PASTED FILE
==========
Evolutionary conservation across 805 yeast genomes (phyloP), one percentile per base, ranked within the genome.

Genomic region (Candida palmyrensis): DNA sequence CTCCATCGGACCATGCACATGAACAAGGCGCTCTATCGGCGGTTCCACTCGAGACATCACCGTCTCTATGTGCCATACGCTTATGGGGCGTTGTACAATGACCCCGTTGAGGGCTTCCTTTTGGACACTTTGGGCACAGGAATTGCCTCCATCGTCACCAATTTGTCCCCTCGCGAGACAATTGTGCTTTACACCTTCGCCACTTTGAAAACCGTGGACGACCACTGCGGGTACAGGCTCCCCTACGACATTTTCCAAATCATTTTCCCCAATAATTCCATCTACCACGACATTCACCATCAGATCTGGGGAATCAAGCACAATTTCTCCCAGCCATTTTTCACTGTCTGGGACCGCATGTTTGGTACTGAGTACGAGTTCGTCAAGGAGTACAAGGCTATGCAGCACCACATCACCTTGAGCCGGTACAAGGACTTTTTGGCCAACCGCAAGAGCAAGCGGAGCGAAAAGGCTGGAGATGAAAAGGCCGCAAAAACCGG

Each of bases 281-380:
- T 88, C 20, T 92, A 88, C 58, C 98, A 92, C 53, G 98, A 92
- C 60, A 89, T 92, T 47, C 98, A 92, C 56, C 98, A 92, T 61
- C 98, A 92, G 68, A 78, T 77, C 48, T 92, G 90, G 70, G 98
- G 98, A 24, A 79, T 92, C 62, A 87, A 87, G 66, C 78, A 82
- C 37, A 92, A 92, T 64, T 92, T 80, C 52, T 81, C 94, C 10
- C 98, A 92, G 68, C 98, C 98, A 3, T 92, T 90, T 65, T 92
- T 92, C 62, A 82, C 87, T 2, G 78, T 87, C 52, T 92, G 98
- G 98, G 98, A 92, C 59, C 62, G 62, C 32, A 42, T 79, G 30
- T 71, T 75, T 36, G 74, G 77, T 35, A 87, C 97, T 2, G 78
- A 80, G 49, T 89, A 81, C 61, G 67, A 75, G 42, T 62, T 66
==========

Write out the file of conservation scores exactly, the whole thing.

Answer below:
Evolutionary conservation across 805 yeast genomes (phyloP), one percentile per base, ranked within the genome.

Genomic region (Candida palmyrensis): DNA sequence CTCCATCGGACCATGCACATGAACAAGGCGCTCTATCGGCGGTTCCACTCGAGACATCACCGTCTCTATGTGCCATACGCTTATGGGGCGTTGTACAATGACCCCGTTGAGGGCTTCCTTTTGGACACTTTGGGCACAGGAATTGCCTCCATCGTCACCAATTTGTCCCCTCGCGAGACAATTGTGCTTTACACCTTCGCCACTTTGAAAACCGTGGACGACCACTGCGGGTACAGGCTCCCCTACGACATTTTCCAAATCATTTTCCCCAATAATTCCATCTACCACGACATTCACCATCAGATCTGGGGAATCAAGCACAATTTCTCCCAGCCATTTTTCACTGTCTGGGACCGCATGTTTGGTACTGAGTACGAGTTCGTCAAGGAGTACAAGGCTATGCAGCACCACATCACCTTGAGCCGGTACAAGGACTTTTTGGCCAACCGCAAGAGCAAGCGGAGCGAAAAGGCTGGAGATGAAAAGGCCGCAAAAACCGG

Each of bases 281-380:
- T 88, C 20, T 92, A 88, C 58, C 98, A 92, C 53, G 98, A 92
- C 60, A 89, T 92, T 47, C 98, A 92, C 56, C 98, A 92, T 61
- C 98, A 92, G 68, A 78, T 77, C 48, T 92, G 90, G 70, G 98
- G 98, A 24, A 79, T 92, C 62, A 87, A 87, G 66, C 78, A 82
- C 37, A 92, A 92, T 64, T 92, T 80, C 52, T 81, C 94, C 10
- C 98, A 92, G 68, C 98, C 98, A 3, T 92, T 90, T 65, T 92
- T 92, C 62, A 82, C 87, T 2, G 78, T 87, C 52, T 92, G 98
- G 98, G 98, A 92, C 59, C 62, G 62, C 32, A 42, T 79, G 30
- T 71, T 75, T 36, G 74, G 77, T 35, A 87, C 97, T 2, G 78
- A 80, G 49, T 89, A 81, C 61, G 67, A 75, G 42, T 62, T 66